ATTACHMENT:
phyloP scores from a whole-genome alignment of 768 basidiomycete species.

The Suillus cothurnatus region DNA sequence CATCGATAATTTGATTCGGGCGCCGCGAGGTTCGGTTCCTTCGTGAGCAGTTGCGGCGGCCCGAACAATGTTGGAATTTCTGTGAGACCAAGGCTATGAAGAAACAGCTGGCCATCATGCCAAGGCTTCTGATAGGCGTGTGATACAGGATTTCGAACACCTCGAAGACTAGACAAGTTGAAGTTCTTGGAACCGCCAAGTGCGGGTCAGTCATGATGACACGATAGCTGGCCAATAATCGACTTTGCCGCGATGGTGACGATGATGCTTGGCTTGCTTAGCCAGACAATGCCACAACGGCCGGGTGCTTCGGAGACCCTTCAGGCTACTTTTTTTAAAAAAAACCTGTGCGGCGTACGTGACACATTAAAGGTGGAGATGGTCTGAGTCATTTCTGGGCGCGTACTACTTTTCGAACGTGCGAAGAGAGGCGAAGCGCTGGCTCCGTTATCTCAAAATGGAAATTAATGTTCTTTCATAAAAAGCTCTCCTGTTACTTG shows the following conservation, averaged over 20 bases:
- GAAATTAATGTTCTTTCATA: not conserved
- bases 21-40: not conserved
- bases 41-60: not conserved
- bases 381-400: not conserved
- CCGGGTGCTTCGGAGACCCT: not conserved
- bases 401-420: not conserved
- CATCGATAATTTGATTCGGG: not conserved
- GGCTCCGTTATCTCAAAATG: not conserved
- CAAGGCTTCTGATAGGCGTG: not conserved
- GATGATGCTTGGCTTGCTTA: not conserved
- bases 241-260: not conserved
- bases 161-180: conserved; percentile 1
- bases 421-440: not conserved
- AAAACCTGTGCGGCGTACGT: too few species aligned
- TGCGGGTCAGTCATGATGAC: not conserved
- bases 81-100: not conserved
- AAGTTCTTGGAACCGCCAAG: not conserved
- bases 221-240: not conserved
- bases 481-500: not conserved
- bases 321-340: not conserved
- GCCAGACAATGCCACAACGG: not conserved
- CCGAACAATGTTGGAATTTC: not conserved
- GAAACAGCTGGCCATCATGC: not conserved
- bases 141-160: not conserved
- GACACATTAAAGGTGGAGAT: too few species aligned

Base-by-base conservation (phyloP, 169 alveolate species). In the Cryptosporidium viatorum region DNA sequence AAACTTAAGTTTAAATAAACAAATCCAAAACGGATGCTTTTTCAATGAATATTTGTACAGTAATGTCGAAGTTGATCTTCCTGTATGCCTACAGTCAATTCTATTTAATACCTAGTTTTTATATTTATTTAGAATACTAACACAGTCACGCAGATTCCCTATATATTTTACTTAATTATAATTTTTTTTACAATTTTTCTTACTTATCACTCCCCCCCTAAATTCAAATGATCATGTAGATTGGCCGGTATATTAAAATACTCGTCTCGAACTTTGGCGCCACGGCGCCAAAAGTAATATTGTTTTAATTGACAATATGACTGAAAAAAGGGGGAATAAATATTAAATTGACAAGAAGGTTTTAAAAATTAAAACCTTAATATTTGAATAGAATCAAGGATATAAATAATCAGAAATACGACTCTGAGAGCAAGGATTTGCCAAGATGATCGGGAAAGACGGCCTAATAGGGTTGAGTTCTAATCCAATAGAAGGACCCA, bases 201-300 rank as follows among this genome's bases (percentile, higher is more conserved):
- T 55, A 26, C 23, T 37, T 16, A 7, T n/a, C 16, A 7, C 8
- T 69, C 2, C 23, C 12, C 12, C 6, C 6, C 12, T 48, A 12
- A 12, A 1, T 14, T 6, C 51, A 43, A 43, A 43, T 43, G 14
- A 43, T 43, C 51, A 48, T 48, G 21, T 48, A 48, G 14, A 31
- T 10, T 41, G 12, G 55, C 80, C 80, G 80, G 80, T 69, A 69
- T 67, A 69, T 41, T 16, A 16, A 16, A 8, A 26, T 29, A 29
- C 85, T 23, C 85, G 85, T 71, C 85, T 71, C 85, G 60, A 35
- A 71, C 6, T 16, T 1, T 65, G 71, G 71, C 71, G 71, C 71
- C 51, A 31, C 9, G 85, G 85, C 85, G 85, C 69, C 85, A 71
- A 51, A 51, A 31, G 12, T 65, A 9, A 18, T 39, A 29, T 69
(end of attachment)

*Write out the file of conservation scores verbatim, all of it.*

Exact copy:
phyloP scores from a whole-genome alignment of 768 basidiomycete species.

The Suillus cothurnatus region DNA sequence CATCGATAATTTGATTCGGGCGCCGCGAGGTTCGGTTCCTTCGTGAGCAGTTGCGGCGGCCCGAACAATGTTGGAATTTCTGTGAGACCAAGGCTATGAAGAAACAGCTGGCCATCATGCCAAGGCTTCTGATAGGCGTGTGATACAGGATTTCGAACACCTCGAAGACTAGACAAGTTGAAGTTCTTGGAACCGCCAAGTGCGGGTCAGTCATGATGACACGATAGCTGGCCAATAATCGACTTTGCCGCGATGGTGACGATGATGCTTGGCTTGCTTAGCCAGACAATGCCACAACGGCCGGGTGCTTCGGAGACCCTTCAGGCTACTTTTTTTAAAAAAAACCTGTGCGGCGTACGTGACACATTAAAGGTGGAGATGGTCTGAGTCATTTCTGGGCGCGTACTACTTTTCGAACGTGCGAAGAGAGGCGAAGCGCTGGCTCCGTTATCTCAAAATGGAAATTAATGTTCTTTCATAAAAAGCTCTCCTGTTACTTG shows the following conservation, averaged over 20 bases:
- GAAATTAATGTTCTTTCATA: not conserved
- bases 21-40: not conserved
- bases 41-60: not conserved
- bases 381-400: not conserved
- CCGGGTGCTTCGGAGACCCT: not conserved
- bases 401-420: not conserved
- CATCGATAATTTGATTCGGG: not conserved
- GGCTCCGTTATCTCAAAATG: not conserved
- CAAGGCTTCTGATAGGCGTG: not conserved
- GATGATGCTTGGCTTGCTTA: not conserved
- bases 241-260: not conserved
- bases 161-180: conserved; percentile 1
- bases 421-440: not conserved
- AAAACCTGTGCGGCGTACGT: too few species aligned
- TGCGGGTCAGTCATGATGAC: not conserved
- bases 81-100: not conserved
- AAGTTCTTGGAACCGCCAAG: not conserved
- bases 221-240: not conserved
- bases 481-500: not conserved
- bases 321-340: not conserved
- GCCAGACAATGCCACAACGG: not conserved
- CCGAACAATGTTGGAATTTC: not conserved
- GAAACAGCTGGCCATCATGC: not conserved
- bases 141-160: not conserved
- GACACATTAAAGGTGGAGAT: too few species aligned

Base-by-base conservation (phyloP, 169 alveolate species). In the Cryptosporidium viatorum region DNA sequence AAACTTAAGTTTAAATAAACAAATCCAAAACGGATGCTTTTTCAATGAATATTTGTACAGTAATGTCGAAGTTGATCTTCCTGTATGCCTACAGTCAATTCTATTTAATACCTAGTTTTTATATTTATTTAGAATACTAACACAGTCACGCAGATTCCCTATATATTTTACTTAATTATAATTTTTTTTACAATTTTTCTTACTTATCACTCCCCCCCTAAATTCAAATGATCATGTAGATTGGCCGGTATATTAAAATACTCGTCTCGAACTTTGGCGCCACGGCGCCAAAAGTAATATTGTTTTAATTGACAATATGACTGAAAAAAGGGGGAATAAATATTAAATTGACAAGAAGGTTTTAAAAATTAAAACCTTAATATTTGAATAGAATCAAGGATATAAATAATCAGAAATACGACTCTGAGAGCAAGGATTTGCCAAGATGATCGGGAAAGACGGCCTAATAGGGTTGAGTTCTAATCCAATAGAAGGACCCA, bases 201-300 rank as follows among this genome's bases (percentile, higher is more conserved):
- T 55, A 26, C 23, T 37, T 16, A 7, T n/a, C 16, A 7, C 8
- T 69, C 2, C 23, C 12, C 12, C 6, C 6, C 12, T 48, A 12
- A 12, A 1, T 14, T 6, C 51, A 43, A 43, A 43, T 43, G 14
- A 43, T 43, C 51, A 48, T 48, G 21, T 48, A 48, G 14, A 31
- T 10, T 41, G 12, G 55, C 80, C 80, G 80, G 80, T 69, A 69
- T 67, A 69, T 41, T 16, A 16, A 16, A 8, A 26, T 29, A 29
- C 85, T 23, C 85, G 85, T 71, C 85, T 71, C 85, G 60, A 35
- A 71, C 6, T 16, T 1, T 65, G 71, G 71, C 71, G 71, C 71
- C 51, A 31, C 9, G 85, G 85, C 85, G 85, C 69, C 85, A 71
- A 51, A 51, A 31, G 12, T 65, A 9, A 18, T 39, A 29, T 69